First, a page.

Grotesque Inversions On Stage, In Film: Horrid Yet Curious, Fascinating Yet Alarming
Dellow, D. R. (2012). Grotesque Inversions On Stage, In Film: Horrid Yet Curious, Fascinating Yet Alarming (Thesis, Master of Arts (MA)). University of Waikato, Hamilton, New Zealand. Retrieved from https://hdl.handle.net/10289/7558
Permanent Research Commons link: https://hdl.handle.net/10289/7558
Grotesque theatre is not a genre but a style of theatre made up of many strands which has been employed over many centuries beginning in Ancient Greece, particularly with Aristophanes and moving through time to the present. François Rabelais recognised the grotesque in Church Feasts, Festivals, Guild performances, sotties and farces. This thesis investigates through theatre and film the seven strands Bakhtin identifies: grotesque image, abusive language, grotesque madness, scatalogical humour, light, reversals and the lower bodily stratum (1984, pp. 24-41). In particular the thesis traces inversions in both theatre and film. These two mediums have been selected to compare and contrast the use of the grotesque in each, as they share two strong commonalities in acting and the requirement of scripts. Each chapter of this thesis deals with a script, and the last two chapters incorporate the use of a movie for contrast. The Introduction introduces the grotesque, offering an explanation of the styles of the grotesque as defined by Mikhail Bakhtin and Philip Thomson. Examples are shown in pictures. Chapter one explores two plays written by Eugene Ionesco: Amedée or How to Get Rid of It, and Rhinoceros. Chapter two moves back through time to Aristophanes' Lysistrata and explores the power women's bodies might have when men are in need. The third chapter investigates The Roaring Girl, written by Middleton and Dekker. This delves into the life of the character Moll Cutpurse and shows why Moll chose to dress as a man. Chapters four and five deal with the fantasy and the gothic elements in Frankenstein and Dracula respectively: focusing on bodily transformations; as well as the treatment of the monster and Dracula by society, and their treatment in turn of society. The grotesque is an intriguing style of theatre because it deals essentially with human nature and the human body in its imperfect and ever-changing form. The grotesque therefore lends itself to horror, comedy and exaggeration making it a style which does not have to be limited by strict parameters. The grotesque can be successfully woven into other genres such as the gothic or the absurd giving it even greater dimensions in storytelling, staging and special effects. Human beings are often torn between the gory or visually disturbing whilst needing the safety of the normal and acceptable. The grotesque offers both, which can make a scintillating piece of entertainment by fulfilling our needs at both ends of the emotional spectrum. Grotesque theatre therefore by its very nature is a style which will continue to exist so long as it keeps its patrons in suspense.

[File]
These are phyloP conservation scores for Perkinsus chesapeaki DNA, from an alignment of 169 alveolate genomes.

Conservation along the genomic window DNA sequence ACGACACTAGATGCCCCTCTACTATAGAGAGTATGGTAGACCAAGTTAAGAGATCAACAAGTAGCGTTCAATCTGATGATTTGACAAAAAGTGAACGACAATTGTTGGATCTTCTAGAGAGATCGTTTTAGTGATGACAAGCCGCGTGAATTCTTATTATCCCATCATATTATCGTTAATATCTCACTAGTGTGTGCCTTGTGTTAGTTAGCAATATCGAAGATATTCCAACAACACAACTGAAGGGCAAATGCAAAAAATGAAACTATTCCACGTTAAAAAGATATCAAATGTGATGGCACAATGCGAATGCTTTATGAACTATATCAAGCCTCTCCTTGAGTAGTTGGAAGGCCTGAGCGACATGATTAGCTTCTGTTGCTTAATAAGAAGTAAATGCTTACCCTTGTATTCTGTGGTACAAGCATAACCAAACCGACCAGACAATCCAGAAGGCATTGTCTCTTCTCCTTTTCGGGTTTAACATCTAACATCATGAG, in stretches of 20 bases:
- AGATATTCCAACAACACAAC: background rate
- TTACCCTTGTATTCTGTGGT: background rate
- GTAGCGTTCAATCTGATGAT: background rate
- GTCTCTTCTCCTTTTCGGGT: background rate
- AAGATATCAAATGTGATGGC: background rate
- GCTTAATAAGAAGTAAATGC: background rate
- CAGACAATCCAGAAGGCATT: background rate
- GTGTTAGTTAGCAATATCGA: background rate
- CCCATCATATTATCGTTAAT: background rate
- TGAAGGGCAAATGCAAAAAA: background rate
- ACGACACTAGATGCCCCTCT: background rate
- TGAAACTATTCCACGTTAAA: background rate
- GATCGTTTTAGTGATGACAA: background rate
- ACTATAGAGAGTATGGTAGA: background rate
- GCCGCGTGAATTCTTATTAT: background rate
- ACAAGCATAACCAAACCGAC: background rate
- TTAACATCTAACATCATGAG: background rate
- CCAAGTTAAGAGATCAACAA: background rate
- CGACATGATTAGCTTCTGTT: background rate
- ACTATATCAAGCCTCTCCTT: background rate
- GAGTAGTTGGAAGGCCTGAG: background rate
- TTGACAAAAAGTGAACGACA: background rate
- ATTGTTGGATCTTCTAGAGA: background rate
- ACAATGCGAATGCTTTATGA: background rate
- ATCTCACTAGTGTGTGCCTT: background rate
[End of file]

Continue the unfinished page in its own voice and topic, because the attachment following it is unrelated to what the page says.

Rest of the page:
University of Waikato
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